Kitchen Globetrotter: Bolivia // Pukacapas

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As the days shorten and the chill of fall creeps in, warm dishes begin to find their way into the smoothies + salads + fruit n’ nuts routine I’ve been rockin’ through the summer months. Suddenly, no icy cold smoothie is as appealing as piping hot oatmeal, as a velvety bowl of soup or–especially–of toasty baked goods straight from the oven. And these pukacapas, a spicy cheese empanada of Bolivian origin, fit that fall craving bill perfectly.

Though Bolivian food is primarily a combination of Spanish influence and Aymara/Inca ingredients (making it quite spicy!), a later influx of immigrants from Germany, Russia and Poland added some heaviness to the country’s cuisine. Indeed, the dough around these little pockets of comfort is reminiscent of something I’d find at one of my (large, über-German) family’s gatherings; and though my grandma probably wouldn’t love the heat of the filling, it was a hit among my spice- and cheese-loving friends.

 

Pukacapas
Yields: roughly 14 pastries, with some filling left over
Originally seen on Food.com
For the dough:
3 c unbleached flour
2 tsp baking powder
¾ tsp salt
1/3 c butter, cold and cut into small cubes
2 eggs
1/3 c milk
1 egg, beaten (for brushing on top)
For the filling:
1 large onion, chopped
1 red jalapeno, minced*
1 green jalapeno, minced* (see note)
1 tomato, chopped
1 green onion, chopped
2 tbsp parsley, chopped
2 garlic cloves, minced
½ c green olives, chopped
¼ c vegetable oil
3 c queso fresco, crumbled** (see note)
Heat oil in a medium saucepan. Stir all filling ingredients except queso fresco into the hot oil. Sauté about 10 minutes, or until veggies are soft. Remove saucepan from heat and stir in the cheese. Set aside.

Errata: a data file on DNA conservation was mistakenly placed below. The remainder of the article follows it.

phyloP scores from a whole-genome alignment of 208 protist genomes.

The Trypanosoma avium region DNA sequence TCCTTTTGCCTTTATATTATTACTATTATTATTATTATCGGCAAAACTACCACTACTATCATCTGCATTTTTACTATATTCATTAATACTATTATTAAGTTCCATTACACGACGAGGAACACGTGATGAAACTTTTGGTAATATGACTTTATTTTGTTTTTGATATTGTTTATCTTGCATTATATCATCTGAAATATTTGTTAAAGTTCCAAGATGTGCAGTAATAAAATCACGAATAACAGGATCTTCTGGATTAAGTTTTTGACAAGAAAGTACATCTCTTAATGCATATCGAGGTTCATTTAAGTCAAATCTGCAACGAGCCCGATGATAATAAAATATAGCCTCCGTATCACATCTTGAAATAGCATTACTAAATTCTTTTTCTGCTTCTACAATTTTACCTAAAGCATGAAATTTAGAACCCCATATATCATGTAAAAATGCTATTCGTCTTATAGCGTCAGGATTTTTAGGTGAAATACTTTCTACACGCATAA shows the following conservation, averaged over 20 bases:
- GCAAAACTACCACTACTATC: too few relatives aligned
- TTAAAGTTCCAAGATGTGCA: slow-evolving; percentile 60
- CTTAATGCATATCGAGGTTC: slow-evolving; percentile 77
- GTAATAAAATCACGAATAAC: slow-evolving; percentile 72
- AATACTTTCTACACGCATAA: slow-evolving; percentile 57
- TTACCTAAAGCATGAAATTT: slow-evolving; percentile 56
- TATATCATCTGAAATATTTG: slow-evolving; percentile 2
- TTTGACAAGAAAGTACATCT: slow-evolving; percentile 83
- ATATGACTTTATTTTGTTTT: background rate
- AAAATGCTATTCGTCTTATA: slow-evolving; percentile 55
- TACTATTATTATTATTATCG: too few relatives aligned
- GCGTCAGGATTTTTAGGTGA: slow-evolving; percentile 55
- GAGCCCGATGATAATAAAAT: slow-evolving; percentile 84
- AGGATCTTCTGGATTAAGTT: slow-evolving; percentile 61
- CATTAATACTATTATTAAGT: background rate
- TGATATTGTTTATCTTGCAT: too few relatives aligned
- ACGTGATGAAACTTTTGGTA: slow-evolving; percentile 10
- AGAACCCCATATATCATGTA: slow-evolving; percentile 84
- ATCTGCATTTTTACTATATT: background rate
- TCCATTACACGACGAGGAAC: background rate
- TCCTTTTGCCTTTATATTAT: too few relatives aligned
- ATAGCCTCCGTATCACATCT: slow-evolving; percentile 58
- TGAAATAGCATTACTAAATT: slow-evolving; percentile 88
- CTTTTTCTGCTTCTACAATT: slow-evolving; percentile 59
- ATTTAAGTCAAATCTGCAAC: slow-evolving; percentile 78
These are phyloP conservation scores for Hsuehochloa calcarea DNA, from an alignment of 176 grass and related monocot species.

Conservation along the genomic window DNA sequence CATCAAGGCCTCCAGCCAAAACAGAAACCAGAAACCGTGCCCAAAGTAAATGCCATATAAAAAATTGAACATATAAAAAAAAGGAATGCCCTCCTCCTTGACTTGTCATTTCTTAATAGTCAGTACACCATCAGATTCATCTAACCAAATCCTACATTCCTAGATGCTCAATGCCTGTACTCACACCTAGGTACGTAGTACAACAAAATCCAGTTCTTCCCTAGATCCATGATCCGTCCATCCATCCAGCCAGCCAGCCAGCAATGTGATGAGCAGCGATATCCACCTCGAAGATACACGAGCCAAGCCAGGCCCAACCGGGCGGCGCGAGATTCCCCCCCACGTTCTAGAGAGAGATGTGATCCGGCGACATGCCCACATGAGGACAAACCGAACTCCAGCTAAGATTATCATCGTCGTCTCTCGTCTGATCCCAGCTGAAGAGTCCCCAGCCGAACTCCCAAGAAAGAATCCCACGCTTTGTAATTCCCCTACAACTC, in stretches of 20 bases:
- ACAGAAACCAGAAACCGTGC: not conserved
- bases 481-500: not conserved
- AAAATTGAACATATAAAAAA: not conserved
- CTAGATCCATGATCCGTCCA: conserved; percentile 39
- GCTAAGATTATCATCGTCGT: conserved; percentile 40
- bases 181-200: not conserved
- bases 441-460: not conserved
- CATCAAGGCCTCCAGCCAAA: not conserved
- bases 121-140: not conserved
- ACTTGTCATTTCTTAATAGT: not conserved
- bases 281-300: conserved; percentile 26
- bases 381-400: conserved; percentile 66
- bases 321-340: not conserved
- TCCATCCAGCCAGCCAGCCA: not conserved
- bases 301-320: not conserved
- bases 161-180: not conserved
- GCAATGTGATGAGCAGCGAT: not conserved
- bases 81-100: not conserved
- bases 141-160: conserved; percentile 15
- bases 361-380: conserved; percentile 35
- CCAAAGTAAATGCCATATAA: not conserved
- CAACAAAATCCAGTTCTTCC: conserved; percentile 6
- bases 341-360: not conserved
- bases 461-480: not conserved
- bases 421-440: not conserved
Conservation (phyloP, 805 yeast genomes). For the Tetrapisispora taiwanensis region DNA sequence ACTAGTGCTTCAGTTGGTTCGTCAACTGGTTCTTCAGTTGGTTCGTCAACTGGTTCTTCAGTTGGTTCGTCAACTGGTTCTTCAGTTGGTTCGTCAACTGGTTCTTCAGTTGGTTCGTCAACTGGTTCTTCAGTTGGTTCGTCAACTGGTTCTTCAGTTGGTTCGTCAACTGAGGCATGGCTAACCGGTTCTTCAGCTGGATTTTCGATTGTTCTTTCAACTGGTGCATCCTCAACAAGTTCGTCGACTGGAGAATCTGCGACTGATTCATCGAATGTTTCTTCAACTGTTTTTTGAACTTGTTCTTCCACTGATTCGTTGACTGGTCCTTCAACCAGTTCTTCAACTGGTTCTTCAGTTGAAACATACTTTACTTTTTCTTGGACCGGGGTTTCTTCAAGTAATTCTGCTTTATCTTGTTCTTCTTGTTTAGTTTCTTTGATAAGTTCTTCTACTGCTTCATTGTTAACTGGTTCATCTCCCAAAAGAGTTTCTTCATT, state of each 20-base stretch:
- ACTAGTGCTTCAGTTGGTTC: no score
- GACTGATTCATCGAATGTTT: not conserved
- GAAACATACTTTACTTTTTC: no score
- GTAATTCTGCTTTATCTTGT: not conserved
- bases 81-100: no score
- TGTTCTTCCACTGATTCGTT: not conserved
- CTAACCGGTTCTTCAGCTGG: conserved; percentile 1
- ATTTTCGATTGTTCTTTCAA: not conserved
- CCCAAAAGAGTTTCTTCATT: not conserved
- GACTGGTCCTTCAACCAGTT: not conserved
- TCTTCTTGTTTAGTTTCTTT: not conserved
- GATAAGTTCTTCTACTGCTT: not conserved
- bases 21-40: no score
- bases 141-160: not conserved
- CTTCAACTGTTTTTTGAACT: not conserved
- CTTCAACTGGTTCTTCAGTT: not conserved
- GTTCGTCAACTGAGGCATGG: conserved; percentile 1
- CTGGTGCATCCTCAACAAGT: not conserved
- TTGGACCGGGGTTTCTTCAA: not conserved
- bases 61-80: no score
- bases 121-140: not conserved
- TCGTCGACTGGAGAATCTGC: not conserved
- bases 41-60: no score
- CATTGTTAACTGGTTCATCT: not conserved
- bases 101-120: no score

To make the dough, sift together flour, baking powder and salt. Work cold cubes of butter into the dry mixture fully incorporated (you should see only pea-sized or smaller butter chunks). Stir in milk and eggs, mixing just until dough is smooth. It should be tacky enough for two separate pieces to stick to each other, but not so sticky that it can’t be rolled.
Preheat oven to 350 degrees. Turn dough onto a floured surface and roll it as thin as possible, then cut into circular shapes (I used a jar lid for this).
To assemble pukacapas, drop filling by the teaspoon into the middle of a dough round, leaving some space around the edge. Cover with a second dough round and pinch the edges of both rounds together, moistening with a few drops of water if necessary.
Poke a few holes in the top of each pastry to vent (a fork or toothpick will get the job done), then beat the remaining egg and use it to brush the tops of all the pukacapas. Bake at 350 for 20 minutes, or until just golden.
*If spicy isn’t your thing, discard the seeds + white insides of your jalapenos
**Making your own queso fresco is super easy, and only takes 15-20 minutes. I whipped up my own batch using this recipe.
To make pukacapas more nutritious + vegan, try the following substitutions:
Whole wheat flour for unbleached
Coconut oil for butter
1 tbsp ground flaxseeds soaked in 3 tbsp water for each egg
Olive oil for vegetable oil
Soy milk in the queso fresco recipe (though I can’t guarantee the success of this—yet!)Have any of you guys traveled through Bolivia?  Or does anybody with Bolivian heritage know of any other great recipes?

photo 1 by maja majika // photo 2 by rocco lucia // cc

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